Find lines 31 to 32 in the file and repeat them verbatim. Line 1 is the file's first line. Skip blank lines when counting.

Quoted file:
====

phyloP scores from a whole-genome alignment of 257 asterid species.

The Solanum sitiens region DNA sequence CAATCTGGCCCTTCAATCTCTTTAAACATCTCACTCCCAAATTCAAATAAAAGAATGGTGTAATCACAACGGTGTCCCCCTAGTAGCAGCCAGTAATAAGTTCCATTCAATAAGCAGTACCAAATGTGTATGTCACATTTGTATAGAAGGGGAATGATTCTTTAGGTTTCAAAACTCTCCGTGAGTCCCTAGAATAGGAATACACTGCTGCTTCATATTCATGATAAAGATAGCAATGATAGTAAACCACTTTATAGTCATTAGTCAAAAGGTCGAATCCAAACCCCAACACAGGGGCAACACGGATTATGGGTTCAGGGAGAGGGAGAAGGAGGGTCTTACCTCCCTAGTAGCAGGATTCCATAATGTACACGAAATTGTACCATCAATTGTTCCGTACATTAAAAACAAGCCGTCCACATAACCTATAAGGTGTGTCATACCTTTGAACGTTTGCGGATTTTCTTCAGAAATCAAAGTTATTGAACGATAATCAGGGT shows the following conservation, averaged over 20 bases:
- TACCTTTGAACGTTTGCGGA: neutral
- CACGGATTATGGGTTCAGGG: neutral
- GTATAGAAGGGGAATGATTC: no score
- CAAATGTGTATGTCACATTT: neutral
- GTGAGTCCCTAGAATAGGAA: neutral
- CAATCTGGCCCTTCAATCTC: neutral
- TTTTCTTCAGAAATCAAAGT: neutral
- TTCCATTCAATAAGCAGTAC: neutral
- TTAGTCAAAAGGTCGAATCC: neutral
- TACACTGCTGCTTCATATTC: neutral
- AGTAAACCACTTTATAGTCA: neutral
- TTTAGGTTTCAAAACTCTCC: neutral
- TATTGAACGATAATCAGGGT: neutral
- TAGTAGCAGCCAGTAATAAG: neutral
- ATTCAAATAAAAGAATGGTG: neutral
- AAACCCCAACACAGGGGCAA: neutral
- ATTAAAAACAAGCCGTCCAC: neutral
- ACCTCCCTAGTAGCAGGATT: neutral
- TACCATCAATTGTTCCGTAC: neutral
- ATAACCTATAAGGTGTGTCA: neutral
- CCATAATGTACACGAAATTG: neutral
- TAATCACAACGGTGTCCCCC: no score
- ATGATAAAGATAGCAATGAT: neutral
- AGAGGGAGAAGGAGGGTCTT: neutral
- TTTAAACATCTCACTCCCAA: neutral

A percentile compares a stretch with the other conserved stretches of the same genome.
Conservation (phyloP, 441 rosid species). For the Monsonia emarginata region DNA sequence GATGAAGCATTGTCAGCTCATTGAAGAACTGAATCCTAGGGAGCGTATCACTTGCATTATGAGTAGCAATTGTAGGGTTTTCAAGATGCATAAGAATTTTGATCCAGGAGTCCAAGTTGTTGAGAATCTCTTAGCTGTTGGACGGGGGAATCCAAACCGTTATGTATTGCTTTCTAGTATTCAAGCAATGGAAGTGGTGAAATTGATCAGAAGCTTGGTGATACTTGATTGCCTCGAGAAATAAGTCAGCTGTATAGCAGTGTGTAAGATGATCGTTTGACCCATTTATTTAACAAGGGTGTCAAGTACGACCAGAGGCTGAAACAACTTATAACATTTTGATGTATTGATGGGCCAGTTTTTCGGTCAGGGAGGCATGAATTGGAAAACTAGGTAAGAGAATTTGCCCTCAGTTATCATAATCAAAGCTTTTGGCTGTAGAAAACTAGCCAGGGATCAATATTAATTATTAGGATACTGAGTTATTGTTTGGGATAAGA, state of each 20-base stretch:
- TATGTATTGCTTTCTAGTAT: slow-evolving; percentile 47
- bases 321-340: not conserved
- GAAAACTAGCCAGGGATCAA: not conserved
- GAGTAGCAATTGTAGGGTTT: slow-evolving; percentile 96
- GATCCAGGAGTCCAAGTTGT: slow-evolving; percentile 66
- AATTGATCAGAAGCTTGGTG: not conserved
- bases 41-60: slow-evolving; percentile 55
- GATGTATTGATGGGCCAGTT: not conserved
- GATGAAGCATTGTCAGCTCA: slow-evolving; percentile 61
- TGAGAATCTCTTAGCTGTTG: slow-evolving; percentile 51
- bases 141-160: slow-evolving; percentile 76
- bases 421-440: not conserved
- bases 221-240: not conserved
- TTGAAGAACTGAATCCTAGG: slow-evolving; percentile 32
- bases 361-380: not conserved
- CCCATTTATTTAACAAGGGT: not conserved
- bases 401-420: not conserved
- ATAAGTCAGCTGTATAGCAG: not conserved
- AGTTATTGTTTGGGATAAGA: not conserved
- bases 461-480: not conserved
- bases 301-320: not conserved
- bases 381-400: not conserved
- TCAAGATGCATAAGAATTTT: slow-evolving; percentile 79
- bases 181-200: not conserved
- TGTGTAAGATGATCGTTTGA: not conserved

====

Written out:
- bases 321-340: not conserved
- GAAAACTAGCCAGGGATCAA: not conserved